S. Carroll swings away, despite hits

Baseball: The Cavaliers captured last year's 3A state championship on the strength of a deep lineup. Now they face the prospect of defending that title with a depleted one.

March 20, 2000|By Edward Lee | Edward Lee,SUN STAFF

What a difference a year makes.

At about this time last year, George Richardson looked up and down his South Carroll roster and knew he had a formidable lineup and an imposing pitching staff. That Cavaliers squad proved him right by capturing the Class 3A state championship.

Now, the third-year coach has only four players with more than five varsity at-bats and a pitching rotation that includes six hurlers who spent most of last season on the JV squad.

The transition from juggernaut to question mark has prompted Richardson to refrain from making any guarantees about this season.

"We just don't have the same type of team to repeat last season," he said. "I believe everything runs in cycles. We're going to have our ups and downs."

The ups were plentiful last year. Fueled by memories of a heartbreaking 1-0 loss to Thomas Johnson in the 1998 playoffs, South Carroll blitzed the opposition last season, going 21-4.

One of the Cavaliers' more significant victories came in the regional finals when South Carroll traveled to Frederick to meet Central Maryland Conference rival Linganore.

The Cavaliers' five-inning, 12-0 rout of the Lancers was capped by an 8-1 win against Leonardtown in the state championship game, but senior second baseman Chris Vasse said the Linganore game was pivotal.

"We knew that if we could get past them, we would have a good chance at states," said Vasse, who was the designated hitter last season.

The key to last season's run was striking a seemingly perfect equilibrium between hitting and pitching.

The offense averaged 8.6 runs a game and the lowest batting average in the lineup was .361.

The offense fed off the power of Kevin Damiano, who batted .538 with 11 doubles, seven home runs, and 42 RBIs, and Jason Tourangeau, who hit .508 with eight homers and 30 RBIs.

Damiano and Tourangeau paced the Cavaliers from the mound as well, combining for an 11-1 record with 163 strikeouts. They had help from Brandon Woodward, who finished 8-1 with 76 strikeouts, and Eric Bopste and Kyle Wilson, who contributed valuable innings.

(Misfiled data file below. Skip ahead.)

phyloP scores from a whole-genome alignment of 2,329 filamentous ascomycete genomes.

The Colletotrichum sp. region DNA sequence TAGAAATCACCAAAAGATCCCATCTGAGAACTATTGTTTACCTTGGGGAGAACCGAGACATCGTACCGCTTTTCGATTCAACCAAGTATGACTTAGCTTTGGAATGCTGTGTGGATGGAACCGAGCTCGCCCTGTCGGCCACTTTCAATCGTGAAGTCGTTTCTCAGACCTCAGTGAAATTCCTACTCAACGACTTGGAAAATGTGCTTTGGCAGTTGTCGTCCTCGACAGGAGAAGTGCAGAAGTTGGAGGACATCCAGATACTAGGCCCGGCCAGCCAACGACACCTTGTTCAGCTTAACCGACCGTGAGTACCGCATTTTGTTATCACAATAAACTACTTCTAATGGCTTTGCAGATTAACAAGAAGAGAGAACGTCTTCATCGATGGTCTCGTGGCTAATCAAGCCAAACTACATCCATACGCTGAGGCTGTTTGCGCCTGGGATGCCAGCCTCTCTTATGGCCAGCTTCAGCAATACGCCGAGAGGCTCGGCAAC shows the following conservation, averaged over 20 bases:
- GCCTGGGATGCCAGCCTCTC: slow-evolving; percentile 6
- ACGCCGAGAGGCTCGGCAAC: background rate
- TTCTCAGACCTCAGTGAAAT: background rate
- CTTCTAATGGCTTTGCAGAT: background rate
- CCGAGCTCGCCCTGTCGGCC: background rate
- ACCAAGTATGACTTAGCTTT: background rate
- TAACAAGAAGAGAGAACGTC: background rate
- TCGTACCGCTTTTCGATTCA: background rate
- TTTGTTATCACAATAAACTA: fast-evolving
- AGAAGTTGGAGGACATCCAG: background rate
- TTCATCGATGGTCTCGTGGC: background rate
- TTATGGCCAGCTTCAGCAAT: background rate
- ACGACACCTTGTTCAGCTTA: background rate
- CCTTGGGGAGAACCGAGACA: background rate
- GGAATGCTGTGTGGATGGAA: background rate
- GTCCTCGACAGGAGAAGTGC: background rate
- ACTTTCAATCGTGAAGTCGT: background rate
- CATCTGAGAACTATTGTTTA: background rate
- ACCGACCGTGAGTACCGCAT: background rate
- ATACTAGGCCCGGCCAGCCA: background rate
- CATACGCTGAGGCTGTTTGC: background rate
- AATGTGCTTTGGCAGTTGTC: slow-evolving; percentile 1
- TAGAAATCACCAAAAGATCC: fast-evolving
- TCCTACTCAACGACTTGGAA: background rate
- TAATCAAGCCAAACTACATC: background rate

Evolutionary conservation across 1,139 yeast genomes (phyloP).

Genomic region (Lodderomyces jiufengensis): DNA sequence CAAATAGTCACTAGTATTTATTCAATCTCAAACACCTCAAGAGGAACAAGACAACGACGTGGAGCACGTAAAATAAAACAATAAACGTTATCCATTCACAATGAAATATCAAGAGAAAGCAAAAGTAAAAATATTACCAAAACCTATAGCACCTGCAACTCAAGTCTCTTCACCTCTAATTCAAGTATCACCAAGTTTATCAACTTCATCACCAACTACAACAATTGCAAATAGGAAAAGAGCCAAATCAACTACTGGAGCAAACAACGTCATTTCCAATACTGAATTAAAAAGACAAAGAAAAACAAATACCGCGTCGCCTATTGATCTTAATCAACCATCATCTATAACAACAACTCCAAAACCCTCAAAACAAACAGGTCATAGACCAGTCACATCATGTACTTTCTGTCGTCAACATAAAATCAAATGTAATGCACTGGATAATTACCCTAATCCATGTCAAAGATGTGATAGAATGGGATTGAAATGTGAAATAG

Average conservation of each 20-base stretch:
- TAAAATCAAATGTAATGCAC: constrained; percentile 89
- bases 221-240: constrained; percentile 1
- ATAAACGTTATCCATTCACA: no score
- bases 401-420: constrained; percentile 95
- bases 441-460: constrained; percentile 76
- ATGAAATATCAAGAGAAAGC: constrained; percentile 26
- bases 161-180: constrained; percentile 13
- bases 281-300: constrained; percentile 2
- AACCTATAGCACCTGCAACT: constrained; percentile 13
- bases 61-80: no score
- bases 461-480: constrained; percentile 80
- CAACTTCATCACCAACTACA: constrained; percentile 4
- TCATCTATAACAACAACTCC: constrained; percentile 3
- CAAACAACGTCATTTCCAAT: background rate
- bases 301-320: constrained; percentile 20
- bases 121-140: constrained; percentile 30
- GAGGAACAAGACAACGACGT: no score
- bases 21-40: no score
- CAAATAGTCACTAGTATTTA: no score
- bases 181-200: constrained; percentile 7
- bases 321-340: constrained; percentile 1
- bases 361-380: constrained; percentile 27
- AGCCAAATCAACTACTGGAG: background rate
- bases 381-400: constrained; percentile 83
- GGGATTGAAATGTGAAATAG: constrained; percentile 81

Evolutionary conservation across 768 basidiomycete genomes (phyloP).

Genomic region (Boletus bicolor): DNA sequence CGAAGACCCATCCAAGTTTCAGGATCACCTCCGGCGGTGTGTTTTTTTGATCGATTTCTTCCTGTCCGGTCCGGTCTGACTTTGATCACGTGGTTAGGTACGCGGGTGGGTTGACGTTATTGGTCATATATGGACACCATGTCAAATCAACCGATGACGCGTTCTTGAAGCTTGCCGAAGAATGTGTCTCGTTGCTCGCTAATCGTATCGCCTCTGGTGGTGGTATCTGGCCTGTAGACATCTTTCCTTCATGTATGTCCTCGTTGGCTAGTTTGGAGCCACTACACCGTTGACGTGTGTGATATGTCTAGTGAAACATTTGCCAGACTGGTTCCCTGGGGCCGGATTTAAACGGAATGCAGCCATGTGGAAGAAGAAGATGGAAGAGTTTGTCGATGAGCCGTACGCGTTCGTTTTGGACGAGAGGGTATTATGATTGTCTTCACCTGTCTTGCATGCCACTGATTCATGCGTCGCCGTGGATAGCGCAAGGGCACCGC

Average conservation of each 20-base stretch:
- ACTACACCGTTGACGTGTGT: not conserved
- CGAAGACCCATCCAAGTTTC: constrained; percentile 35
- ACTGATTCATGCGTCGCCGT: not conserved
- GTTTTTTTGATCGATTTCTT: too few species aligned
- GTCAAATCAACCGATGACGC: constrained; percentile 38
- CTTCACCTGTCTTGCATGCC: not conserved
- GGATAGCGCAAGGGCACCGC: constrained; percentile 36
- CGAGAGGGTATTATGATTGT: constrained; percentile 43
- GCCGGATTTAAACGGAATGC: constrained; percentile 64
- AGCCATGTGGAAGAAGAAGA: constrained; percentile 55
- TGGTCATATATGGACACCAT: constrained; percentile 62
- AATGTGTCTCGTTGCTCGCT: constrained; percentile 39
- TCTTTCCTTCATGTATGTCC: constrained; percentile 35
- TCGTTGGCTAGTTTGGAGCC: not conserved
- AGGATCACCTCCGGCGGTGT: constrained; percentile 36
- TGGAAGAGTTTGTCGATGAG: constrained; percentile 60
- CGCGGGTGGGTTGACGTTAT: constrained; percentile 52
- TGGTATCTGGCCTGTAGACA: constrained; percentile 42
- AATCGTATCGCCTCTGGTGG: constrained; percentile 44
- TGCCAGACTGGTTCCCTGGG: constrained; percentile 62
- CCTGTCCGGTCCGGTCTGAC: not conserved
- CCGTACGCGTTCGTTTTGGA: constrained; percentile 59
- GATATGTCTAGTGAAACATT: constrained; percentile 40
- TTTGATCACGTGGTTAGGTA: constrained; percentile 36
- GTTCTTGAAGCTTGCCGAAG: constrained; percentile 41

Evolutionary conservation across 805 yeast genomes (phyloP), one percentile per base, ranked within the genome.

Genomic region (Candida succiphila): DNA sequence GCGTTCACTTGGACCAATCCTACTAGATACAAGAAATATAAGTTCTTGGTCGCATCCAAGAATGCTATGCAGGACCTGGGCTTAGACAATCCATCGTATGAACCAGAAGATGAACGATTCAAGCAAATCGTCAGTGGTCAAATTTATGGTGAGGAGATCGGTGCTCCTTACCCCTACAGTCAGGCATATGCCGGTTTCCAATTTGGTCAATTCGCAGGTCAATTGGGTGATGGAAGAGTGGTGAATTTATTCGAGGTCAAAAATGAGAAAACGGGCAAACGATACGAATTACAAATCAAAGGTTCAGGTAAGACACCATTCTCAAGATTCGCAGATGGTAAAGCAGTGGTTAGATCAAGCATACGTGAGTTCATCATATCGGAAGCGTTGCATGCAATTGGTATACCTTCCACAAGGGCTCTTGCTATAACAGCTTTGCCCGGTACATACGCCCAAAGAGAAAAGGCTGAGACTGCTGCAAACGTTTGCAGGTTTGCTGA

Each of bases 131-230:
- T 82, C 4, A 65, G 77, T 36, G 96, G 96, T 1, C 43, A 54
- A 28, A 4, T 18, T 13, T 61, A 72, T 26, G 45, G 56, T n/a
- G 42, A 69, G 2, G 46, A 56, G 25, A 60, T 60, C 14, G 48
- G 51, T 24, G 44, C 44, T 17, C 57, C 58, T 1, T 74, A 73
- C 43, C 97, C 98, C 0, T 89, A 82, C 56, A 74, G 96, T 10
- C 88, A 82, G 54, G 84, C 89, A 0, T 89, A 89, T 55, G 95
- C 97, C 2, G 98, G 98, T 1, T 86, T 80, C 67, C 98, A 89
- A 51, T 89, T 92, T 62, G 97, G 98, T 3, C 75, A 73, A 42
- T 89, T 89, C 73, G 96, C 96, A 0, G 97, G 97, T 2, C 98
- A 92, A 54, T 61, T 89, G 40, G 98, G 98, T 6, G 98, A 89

How good was the pitching staff? Consider that all five hurlers are currently pitching on the collegiate level -- Damiano at Penn State, Tourangeau at East Carolina, Woodward at St. Mary's, and Wilson and Bopste at Frederick Community College.

"Who would've expected a class in which five of the pitchers are pitching in college? That doesn't happen," Richardson said, adding that the quintet combined to strike out a state-record 269 batters. "It's just a credit to what that class had."

Only time will tell what the current crop of players will yield, but the odds don't appear to favor South Carroll. Five of seven all-county players -- including Damiano, Tourangeau, and Woodward -- have graduated, taking with them a good chunk of run support.

On the mound, Richardson has six pitchers who have never thrown a varsity inning.

"Last season, we dominated so many games with our pitching, and we're not going to be able to do that," he said. "Teams are going to put the ball in play against us this year."

But some teams are not taking the Cavaliers so lightly. Westminster coach Jim Rodriguez thinks Richardson and company will springboard off last season's run.

"Success breeds success. Despite the fact that they're not going to have three top-notch pitchers, they've learned what it takes to be successful," Rodriguez said. "I fully expect them to be good."

Although opponents will be eager to pin the state champs with losses, senior catcher Greg Harrison said he is looking forward to facing their pitching aces and potent bats.

"We want to see everybody's best pitcher, their best hitters," Harrison said. "We can only get better going against someone as good as you are."

And Vasse is confident the Cavaliers will contend for the state crown.

"We understand that we're not going to bat 1.000," he said. "But we're going to do our best. We'll be fine."

Baltimore Sun Articles
|
|
|
Please note the green-lined linked article text has been applied commercially without any involvement from our newsroom editors, reporters or any other editorial staff.